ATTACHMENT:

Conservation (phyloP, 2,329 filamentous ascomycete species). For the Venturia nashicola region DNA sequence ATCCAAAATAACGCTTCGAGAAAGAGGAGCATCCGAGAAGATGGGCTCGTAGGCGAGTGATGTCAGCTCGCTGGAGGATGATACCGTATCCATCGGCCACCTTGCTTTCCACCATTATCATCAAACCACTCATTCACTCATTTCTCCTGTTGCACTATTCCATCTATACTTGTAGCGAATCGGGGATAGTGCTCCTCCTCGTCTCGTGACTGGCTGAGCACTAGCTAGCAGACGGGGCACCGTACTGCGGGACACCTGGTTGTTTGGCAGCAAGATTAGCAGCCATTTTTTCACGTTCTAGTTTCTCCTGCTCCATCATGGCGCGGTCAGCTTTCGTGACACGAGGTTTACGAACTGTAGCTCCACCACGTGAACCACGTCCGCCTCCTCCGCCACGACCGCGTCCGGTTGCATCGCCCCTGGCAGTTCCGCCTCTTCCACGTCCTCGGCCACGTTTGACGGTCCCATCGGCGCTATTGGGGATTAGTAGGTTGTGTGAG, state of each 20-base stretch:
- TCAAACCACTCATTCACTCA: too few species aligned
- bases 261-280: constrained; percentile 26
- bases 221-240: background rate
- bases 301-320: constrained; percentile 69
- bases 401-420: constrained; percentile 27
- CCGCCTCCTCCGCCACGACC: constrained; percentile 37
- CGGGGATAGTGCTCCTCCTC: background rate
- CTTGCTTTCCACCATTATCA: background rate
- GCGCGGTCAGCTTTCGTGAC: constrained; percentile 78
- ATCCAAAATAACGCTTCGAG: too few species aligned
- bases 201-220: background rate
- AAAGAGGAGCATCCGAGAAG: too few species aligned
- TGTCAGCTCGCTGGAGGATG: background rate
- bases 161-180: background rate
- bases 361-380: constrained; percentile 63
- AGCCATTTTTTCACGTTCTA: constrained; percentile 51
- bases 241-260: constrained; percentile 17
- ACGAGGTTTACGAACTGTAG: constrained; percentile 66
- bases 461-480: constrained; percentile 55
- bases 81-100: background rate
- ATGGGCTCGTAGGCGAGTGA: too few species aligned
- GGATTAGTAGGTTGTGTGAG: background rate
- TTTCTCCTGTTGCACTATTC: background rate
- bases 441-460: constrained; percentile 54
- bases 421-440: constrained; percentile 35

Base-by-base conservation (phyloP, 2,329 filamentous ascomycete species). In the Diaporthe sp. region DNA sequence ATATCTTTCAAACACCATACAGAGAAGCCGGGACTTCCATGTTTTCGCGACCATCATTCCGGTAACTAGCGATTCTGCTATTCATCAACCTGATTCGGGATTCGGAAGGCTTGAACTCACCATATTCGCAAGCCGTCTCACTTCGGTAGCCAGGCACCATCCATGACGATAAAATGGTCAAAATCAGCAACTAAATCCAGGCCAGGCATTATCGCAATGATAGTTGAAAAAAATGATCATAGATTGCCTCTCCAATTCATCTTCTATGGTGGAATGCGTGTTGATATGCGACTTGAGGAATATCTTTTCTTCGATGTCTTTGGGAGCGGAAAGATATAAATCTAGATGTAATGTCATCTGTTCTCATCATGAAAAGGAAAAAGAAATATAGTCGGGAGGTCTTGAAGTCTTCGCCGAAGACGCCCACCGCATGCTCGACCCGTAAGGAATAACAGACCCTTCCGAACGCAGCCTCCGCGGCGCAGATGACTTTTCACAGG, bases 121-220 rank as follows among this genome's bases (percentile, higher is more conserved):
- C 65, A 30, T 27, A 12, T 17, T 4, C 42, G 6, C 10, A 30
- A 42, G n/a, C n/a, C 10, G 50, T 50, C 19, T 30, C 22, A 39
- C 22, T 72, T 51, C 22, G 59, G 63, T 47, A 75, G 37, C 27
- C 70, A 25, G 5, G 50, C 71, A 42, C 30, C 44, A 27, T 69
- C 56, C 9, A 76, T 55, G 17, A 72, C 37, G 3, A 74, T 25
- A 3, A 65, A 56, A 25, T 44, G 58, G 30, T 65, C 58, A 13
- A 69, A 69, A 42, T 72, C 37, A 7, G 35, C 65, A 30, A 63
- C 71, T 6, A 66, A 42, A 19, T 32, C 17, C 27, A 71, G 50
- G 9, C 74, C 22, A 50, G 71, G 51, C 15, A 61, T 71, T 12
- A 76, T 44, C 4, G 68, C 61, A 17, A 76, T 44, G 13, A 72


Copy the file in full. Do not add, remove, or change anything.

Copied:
Conservation (phyloP, 2,329 filamentous ascomycete species). For the Venturia nashicola region DNA sequence ATCCAAAATAACGCTTCGAGAAAGAGGAGCATCCGAGAAGATGGGCTCGTAGGCGAGTGATGTCAGCTCGCTGGAGGATGATACCGTATCCATCGGCCACCTTGCTTTCCACCATTATCATCAAACCACTCATTCACTCATTTCTCCTGTTGCACTATTCCATCTATACTTGTAGCGAATCGGGGATAGTGCTCCTCCTCGTCTCGTGACTGGCTGAGCACTAGCTAGCAGACGGGGCACCGTACTGCGGGACACCTGGTTGTTTGGCAGCAAGATTAGCAGCCATTTTTTCACGTTCTAGTTTCTCCTGCTCCATCATGGCGCGGTCAGCTTTCGTGACACGAGGTTTACGAACTGTAGCTCCACCACGTGAACCACGTCCGCCTCCTCCGCCACGACCGCGTCCGGTTGCATCGCCCCTGGCAGTTCCGCCTCTTCCACGTCCTCGGCCACGTTTGACGGTCCCATCGGCGCTATTGGGGATTAGTAGGTTGTGTGAG, state of each 20-base stretch:
- TCAAACCACTCATTCACTCA: too few species aligned
- bases 261-280: constrained; percentile 26
- bases 221-240: background rate
- bases 301-320: constrained; percentile 69
- bases 401-420: constrained; percentile 27
- CCGCCTCCTCCGCCACGACC: constrained; percentile 37
- CGGGGATAGTGCTCCTCCTC: background rate
- CTTGCTTTCCACCATTATCA: background rate
- GCGCGGTCAGCTTTCGTGAC: constrained; percentile 78
- ATCCAAAATAACGCTTCGAG: too few species aligned
- bases 201-220: background rate
- AAAGAGGAGCATCCGAGAAG: too few species aligned
- TGTCAGCTCGCTGGAGGATG: background rate
- bases 161-180: background rate
- bases 361-380: constrained; percentile 63
- AGCCATTTTTTCACGTTCTA: constrained; percentile 51
- bases 241-260: constrained; percentile 17
- ACGAGGTTTACGAACTGTAG: constrained; percentile 66
- bases 461-480: constrained; percentile 55
- bases 81-100: background rate
- ATGGGCTCGTAGGCGAGTGA: too few species aligned
- GGATTAGTAGGTTGTGTGAG: background rate
- TTTCTCCTGTTGCACTATTC: background rate
- bases 441-460: constrained; percentile 54
- bases 421-440: constrained; percentile 35

Base-by-base conservation (phyloP, 2,329 filamentous ascomycete species). In the Diaporthe sp. region DNA sequence ATATCTTTCAAACACCATACAGAGAAGCCGGGACTTCCATGTTTTCGCGACCATCATTCCGGTAACTAGCGATTCTGCTATTCATCAACCTGATTCGGGATTCGGAAGGCTTGAACTCACCATATTCGCAAGCCGTCTCACTTCGGTAGCCAGGCACCATCCATGACGATAAAATGGTCAAAATCAGCAACTAAATCCAGGCCAGGCATTATCGCAATGATAGTTGAAAAAAATGATCATAGATTGCCTCTCCAATTCATCTTCTATGGTGGAATGCGTGTTGATATGCGACTTGAGGAATATCTTTTCTTCGATGTCTTTGGGAGCGGAAAGATATAAATCTAGATGTAATGTCATCTGTTCTCATCATGAAAAGGAAAAAGAAATATAGTCGGGAGGTCTTGAAGTCTTCGCCGAAGACGCCCACCGCATGCTCGACCCGTAAGGAATAACAGACCCTTCCGAACGCAGCCTCCGCGGCGCAGATGACTTTTCACAGG, bases 121-220 rank as follows among this genome's bases (percentile, higher is more conserved):
- C 65, A 30, T 27, A 12, T 17, T 4, C 42, G 6, C 10, A 30
- A 42, G n/a, C n/a, C 10, G 50, T 50, C 19, T 30, C 22, A 39
- C 22, T 72, T 51, C 22, G 59, G 63, T 47, A 75, G 37, C 27
- C 70, A 25, G 5, G 50, C 71, A 42, C 30, C 44, A 27, T 69
- C 56, C 9, A 76, T 55, G 17, A 72, C 37, G 3, A 74, T 25
- A 3, A 65, A 56, A 25, T 44, G 58, G 30, T 65, C 58, A 13
- A 69, A 69, A 42, T 72, C 37, A 7, G 35, C 65, A 30, A 63
- C 71, T 6, A 66, A 42, A 19, T 32, C 17, C 27, A 71, G 50
- G 9, C 74, C 22, A 50, G 71, G 51, C 15, A 61, T 71, T 12
- A 76, T 44, C 4, G 68, C 61, A 17, A 76, T 44, G 13, A 72